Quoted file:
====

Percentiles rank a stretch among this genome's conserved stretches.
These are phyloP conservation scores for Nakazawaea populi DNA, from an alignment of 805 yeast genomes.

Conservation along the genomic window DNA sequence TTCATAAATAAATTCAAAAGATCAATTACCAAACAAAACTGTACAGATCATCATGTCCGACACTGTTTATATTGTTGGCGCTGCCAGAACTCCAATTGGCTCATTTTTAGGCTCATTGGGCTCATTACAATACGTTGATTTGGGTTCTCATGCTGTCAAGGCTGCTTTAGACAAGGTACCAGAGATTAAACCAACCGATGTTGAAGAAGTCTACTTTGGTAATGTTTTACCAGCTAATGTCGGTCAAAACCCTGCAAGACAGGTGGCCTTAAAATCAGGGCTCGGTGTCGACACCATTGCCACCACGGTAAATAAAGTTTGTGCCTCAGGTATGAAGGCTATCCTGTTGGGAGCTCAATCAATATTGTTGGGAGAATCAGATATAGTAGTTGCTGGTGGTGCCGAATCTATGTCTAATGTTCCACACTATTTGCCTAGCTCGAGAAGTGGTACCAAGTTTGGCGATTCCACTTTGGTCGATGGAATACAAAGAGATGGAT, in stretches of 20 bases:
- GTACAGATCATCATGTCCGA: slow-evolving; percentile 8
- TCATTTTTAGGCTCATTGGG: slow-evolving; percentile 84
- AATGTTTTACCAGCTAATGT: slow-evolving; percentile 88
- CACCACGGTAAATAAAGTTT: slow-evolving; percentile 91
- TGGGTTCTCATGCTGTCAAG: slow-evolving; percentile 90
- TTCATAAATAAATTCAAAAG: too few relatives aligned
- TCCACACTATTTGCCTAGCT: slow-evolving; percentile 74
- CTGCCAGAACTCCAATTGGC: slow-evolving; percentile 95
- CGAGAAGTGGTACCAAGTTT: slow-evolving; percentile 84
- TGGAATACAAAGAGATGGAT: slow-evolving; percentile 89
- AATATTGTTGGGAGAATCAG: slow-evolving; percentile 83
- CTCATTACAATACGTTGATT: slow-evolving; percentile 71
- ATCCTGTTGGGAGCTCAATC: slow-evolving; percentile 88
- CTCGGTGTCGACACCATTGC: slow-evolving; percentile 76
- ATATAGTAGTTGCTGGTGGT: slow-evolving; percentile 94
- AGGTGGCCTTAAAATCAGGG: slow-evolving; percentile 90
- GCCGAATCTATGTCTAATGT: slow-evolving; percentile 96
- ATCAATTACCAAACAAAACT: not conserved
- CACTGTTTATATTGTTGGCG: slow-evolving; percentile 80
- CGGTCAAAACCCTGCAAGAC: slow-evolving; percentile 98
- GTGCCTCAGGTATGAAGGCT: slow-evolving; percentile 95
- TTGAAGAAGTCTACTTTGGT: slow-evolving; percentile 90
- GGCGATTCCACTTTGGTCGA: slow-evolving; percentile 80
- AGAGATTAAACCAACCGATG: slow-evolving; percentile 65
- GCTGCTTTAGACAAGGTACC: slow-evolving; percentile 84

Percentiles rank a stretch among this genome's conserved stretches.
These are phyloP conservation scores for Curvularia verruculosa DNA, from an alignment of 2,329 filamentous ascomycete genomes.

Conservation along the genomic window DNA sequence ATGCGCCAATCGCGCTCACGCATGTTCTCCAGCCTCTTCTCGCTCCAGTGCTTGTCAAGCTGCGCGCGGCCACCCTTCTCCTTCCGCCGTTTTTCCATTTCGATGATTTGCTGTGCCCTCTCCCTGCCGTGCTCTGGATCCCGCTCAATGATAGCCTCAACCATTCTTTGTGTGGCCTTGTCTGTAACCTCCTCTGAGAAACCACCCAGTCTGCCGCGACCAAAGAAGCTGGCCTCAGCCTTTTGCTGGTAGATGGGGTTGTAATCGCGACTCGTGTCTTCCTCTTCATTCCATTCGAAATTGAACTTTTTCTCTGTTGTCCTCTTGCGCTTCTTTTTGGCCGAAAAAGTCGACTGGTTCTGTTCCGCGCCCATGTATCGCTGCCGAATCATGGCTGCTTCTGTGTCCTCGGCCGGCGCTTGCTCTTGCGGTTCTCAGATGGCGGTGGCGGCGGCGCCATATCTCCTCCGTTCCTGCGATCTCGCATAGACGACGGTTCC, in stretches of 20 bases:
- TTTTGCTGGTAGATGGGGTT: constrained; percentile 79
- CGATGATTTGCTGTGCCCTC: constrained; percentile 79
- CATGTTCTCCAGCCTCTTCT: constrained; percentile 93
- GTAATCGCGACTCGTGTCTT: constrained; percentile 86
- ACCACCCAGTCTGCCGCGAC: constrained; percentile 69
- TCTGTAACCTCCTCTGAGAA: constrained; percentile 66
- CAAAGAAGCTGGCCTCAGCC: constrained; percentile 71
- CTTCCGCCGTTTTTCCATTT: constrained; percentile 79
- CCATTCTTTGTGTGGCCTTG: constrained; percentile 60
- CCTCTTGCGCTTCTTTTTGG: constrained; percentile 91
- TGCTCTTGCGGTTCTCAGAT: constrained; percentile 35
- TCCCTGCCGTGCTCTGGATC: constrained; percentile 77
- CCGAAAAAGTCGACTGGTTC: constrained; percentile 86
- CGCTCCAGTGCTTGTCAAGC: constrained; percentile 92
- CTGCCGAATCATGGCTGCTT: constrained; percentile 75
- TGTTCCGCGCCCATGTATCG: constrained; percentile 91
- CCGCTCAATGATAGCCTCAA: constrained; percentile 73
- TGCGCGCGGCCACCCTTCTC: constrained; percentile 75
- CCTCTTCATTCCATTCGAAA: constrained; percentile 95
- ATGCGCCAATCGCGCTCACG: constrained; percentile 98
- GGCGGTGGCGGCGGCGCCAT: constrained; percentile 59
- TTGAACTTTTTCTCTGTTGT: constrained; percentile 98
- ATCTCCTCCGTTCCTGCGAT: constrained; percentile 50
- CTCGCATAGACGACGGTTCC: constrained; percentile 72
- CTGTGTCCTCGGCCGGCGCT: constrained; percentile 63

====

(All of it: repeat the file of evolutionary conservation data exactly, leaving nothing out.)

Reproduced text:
Percentiles rank a stretch among this genome's conserved stretches.
These are phyloP conservation scores for Nakazawaea populi DNA, from an alignment of 805 yeast genomes.

Conservation along the genomic window DNA sequence TTCATAAATAAATTCAAAAGATCAATTACCAAACAAAACTGTACAGATCATCATGTCCGACACTGTTTATATTGTTGGCGCTGCCAGAACTCCAATTGGCTCATTTTTAGGCTCATTGGGCTCATTACAATACGTTGATTTGGGTTCTCATGCTGTCAAGGCTGCTTTAGACAAGGTACCAGAGATTAAACCAACCGATGTTGAAGAAGTCTACTTTGGTAATGTTTTACCAGCTAATGTCGGTCAAAACCCTGCAAGACAGGTGGCCTTAAAATCAGGGCTCGGTGTCGACACCATTGCCACCACGGTAAATAAAGTTTGTGCCTCAGGTATGAAGGCTATCCTGTTGGGAGCTCAATCAATATTGTTGGGAGAATCAGATATAGTAGTTGCTGGTGGTGCCGAATCTATGTCTAATGTTCCACACTATTTGCCTAGCTCGAGAAGTGGTACCAAGTTTGGCGATTCCACTTTGGTCGATGGAATACAAAGAGATGGAT, in stretches of 20 bases:
- GTACAGATCATCATGTCCGA: slow-evolving; percentile 8
- TCATTTTTAGGCTCATTGGG: slow-evolving; percentile 84
- AATGTTTTACCAGCTAATGT: slow-evolving; percentile 88
- CACCACGGTAAATAAAGTTT: slow-evolving; percentile 91
- TGGGTTCTCATGCTGTCAAG: slow-evolving; percentile 90
- TTCATAAATAAATTCAAAAG: too few relatives aligned
- TCCACACTATTTGCCTAGCT: slow-evolving; percentile 74
- CTGCCAGAACTCCAATTGGC: slow-evolving; percentile 95
- CGAGAAGTGGTACCAAGTTT: slow-evolving; percentile 84
- TGGAATACAAAGAGATGGAT: slow-evolving; percentile 89
- AATATTGTTGGGAGAATCAG: slow-evolving; percentile 83
- CTCATTACAATACGTTGATT: slow-evolving; percentile 71
- ATCCTGTTGGGAGCTCAATC: slow-evolving; percentile 88
- CTCGGTGTCGACACCATTGC: slow-evolving; percentile 76
- ATATAGTAGTTGCTGGTGGT: slow-evolving; percentile 94
- AGGTGGCCTTAAAATCAGGG: slow-evolving; percentile 90
- GCCGAATCTATGTCTAATGT: slow-evolving; percentile 96
- ATCAATTACCAAACAAAACT: not conserved
- CACTGTTTATATTGTTGGCG: slow-evolving; percentile 80
- CGGTCAAAACCCTGCAAGAC: slow-evolving; percentile 98
- GTGCCTCAGGTATGAAGGCT: slow-evolving; percentile 95
- TTGAAGAAGTCTACTTTGGT: slow-evolving; percentile 90
- GGCGATTCCACTTTGGTCGA: slow-evolving; percentile 80
- AGAGATTAAACCAACCGATG: slow-evolving; percentile 65
- GCTGCTTTAGACAAGGTACC: slow-evolving; percentile 84

Percentiles rank a stretch among this genome's conserved stretches.
These are phyloP conservation scores for Curvularia verruculosa DNA, from an alignment of 2,329 filamentous ascomycete genomes.

Conservation along the genomic window DNA sequence ATGCGCCAATCGCGCTCACGCATGTTCTCCAGCCTCTTCTCGCTCCAGTGCTTGTCAAGCTGCGCGCGGCCACCCTTCTCCTTCCGCCGTTTTTCCATTTCGATGATTTGCTGTGCCCTCTCCCTGCCGTGCTCTGGATCCCGCTCAATGATAGCCTCAACCATTCTTTGTGTGGCCTTGTCTGTAACCTCCTCTGAGAAACCACCCAGTCTGCCGCGACCAAAGAAGCTGGCCTCAGCCTTTTGCTGGTAGATGGGGTTGTAATCGCGACTCGTGTCTTCCTCTTCATTCCATTCGAAATTGAACTTTTTCTCTGTTGTCCTCTTGCGCTTCTTTTTGGCCGAAAAAGTCGACTGGTTCTGTTCCGCGCCCATGTATCGCTGCCGAATCATGGCTGCTTCTGTGTCCTCGGCCGGCGCTTGCTCTTGCGGTTCTCAGATGGCGGTGGCGGCGGCGCCATATCTCCTCCGTTCCTGCGATCTCGCATAGACGACGGTTCC, in stretches of 20 bases:
- TTTTGCTGGTAGATGGGGTT: constrained; percentile 79
- CGATGATTTGCTGTGCCCTC: constrained; percentile 79
- CATGTTCTCCAGCCTCTTCT: constrained; percentile 93
- GTAATCGCGACTCGTGTCTT: constrained; percentile 86
- ACCACCCAGTCTGCCGCGAC: constrained; percentile 69
- TCTGTAACCTCCTCTGAGAA: constrained; percentile 66
- CAAAGAAGCTGGCCTCAGCC: constrained; percentile 71
- CTTCCGCCGTTTTTCCATTT: constrained; percentile 79
- CCATTCTTTGTGTGGCCTTG: constrained; percentile 60
- CCTCTTGCGCTTCTTTTTGG: constrained; percentile 91
- TGCTCTTGCGGTTCTCAGAT: constrained; percentile 35
- TCCCTGCCGTGCTCTGGATC: constrained; percentile 77
- CCGAAAAAGTCGACTGGTTC: constrained; percentile 86
- CGCTCCAGTGCTTGTCAAGC: constrained; percentile 92
- CTGCCGAATCATGGCTGCTT: constrained; percentile 75
- TGTTCCGCGCCCATGTATCG: constrained; percentile 91
- CCGCTCAATGATAGCCTCAA: constrained; percentile 73
- TGCGCGCGGCCACCCTTCTC: constrained; percentile 75
- CCTCTTCATTCCATTCGAAA: constrained; percentile 95
- ATGCGCCAATCGCGCTCACG: constrained; percentile 98
- GGCGGTGGCGGCGGCGCCAT: constrained; percentile 59
- TTGAACTTTTTCTCTGTTGT: constrained; percentile 98
- ATCTCCTCCGTTCCTGCGAT: constrained; percentile 50
- CTCGCATAGACGACGGTTCC: constrained; percentile 72
- CTGTGTCCTCGGCCGGCGCT: constrained; percentile 63